The Dutch-headquartered asset manager is one of a growing number of institutions that say combatting biodiversity loss can also be an investment opportunity.
Robeco has launched an equities fund investing in companies taking measures to reduce biodiversity loss to its range of impact investing strategies. The fund’s architects hope it will provide high returns by backing the “biodiversity winners” of tomorrow.
The RobecoSAM Biodiversity Equities fund is described by the asset manager as a “high-conviction” thematic investment strategy, which will invest in companies that support sustainable use of natural resources, along with technologies, products and services that reduce biodiversity threats or restore natural habitats.
It is classified as an Article 9 fund under the EU’s Sustainable Finance Disclosure Regulation (SFDR). Article 9 funds are those in the greenest SFDR classification – funds that have sustainable investment or a reduction in carbon emissions as their objective.
David Thomas, the Robeco biodiversity fund’s senior portfolio manager, told Impact Investor that, as with Robeco’s other impact investing strategies, the biodiversity fund portfolio would be benchmarked against the MSCI World Index with the aim of outperforming it.
Robeco has developed what it calls a strategic theme reference (STR), which determines a “universe” of stocks in which each of its thematic strands can invest.
“Every stock that goes into our benchmark biodiversity universe has to be sustainable, hence the Article 9 classification. Then we pick the ones we think are going to generate the highest alpha,” Thomas said.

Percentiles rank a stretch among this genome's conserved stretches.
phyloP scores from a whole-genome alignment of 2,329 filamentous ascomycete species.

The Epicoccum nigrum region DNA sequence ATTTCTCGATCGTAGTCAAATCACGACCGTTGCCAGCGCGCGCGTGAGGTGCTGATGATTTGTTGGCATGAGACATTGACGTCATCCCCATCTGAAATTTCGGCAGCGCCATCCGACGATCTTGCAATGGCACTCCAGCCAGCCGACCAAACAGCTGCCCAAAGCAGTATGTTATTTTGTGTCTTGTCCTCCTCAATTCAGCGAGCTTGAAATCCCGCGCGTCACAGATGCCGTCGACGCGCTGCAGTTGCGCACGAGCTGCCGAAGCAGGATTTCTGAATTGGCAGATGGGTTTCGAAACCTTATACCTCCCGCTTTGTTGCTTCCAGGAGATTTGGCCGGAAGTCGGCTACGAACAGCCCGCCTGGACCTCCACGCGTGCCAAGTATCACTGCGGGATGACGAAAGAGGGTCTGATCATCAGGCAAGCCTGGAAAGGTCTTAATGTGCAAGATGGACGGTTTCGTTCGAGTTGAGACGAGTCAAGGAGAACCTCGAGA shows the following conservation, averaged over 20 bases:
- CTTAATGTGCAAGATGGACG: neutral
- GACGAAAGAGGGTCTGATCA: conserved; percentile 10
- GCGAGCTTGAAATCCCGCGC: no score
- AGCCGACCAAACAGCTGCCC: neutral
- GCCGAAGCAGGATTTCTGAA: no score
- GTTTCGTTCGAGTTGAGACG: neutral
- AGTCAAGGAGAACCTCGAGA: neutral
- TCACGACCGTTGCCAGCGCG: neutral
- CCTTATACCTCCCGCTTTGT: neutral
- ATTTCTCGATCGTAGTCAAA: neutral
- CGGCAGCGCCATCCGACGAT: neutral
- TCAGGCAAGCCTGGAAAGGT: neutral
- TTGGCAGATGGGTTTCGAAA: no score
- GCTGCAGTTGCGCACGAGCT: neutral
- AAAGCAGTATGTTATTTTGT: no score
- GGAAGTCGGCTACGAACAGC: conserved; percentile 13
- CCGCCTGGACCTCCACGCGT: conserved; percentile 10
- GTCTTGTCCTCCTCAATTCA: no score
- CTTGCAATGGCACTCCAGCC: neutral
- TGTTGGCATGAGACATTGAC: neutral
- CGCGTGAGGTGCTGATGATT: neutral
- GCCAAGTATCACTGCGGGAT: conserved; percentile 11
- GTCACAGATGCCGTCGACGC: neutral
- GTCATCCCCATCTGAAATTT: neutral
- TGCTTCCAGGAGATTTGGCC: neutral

At launch last month the portfolio included just over 40 companies picked from a pool of around 230 potential targets in the company’s STR universe by a team led by Thomas and Co-Portfolio Manager Aaron Re’em.
Robeco worked with the Netherland’s office of the World Wide Fund for Nature (WWF)– which lobbies investors to take biodiversity seriously – on the fund’s design and on how it could work with companies to improve their biodiversity credentials. The biodiversity fund will engage with up to 25% of the firms in the portfolio to that end.
“We have developed a systematic approach to capturing thematically aligned companies, and what we want to do is find future biodiversity winners. The way that we’ve done that is to focus on high-impact activities such as agriculture, forestry, fishing, and aquaculture, which represent nearly three quarters of species loss,” said Re’em.
Another theme for the fund is “traceable products”, which means Robeco will also seek investments in organic food and beverages, eco-friendly furniture and more environmentally friendly versions of consumer goods such as cosmetics.
Wide range of targets
The company declined to talk about specific stocks, but Thomas told Impact Investor that of the 230 or so stocks of wide-ranging sizes in its universe of possible targets, around 70 could be categorised as consumer staple products companies, such as large food and personal products groups. Other significant categories include materials, including sustainable forestry companies, and industrials.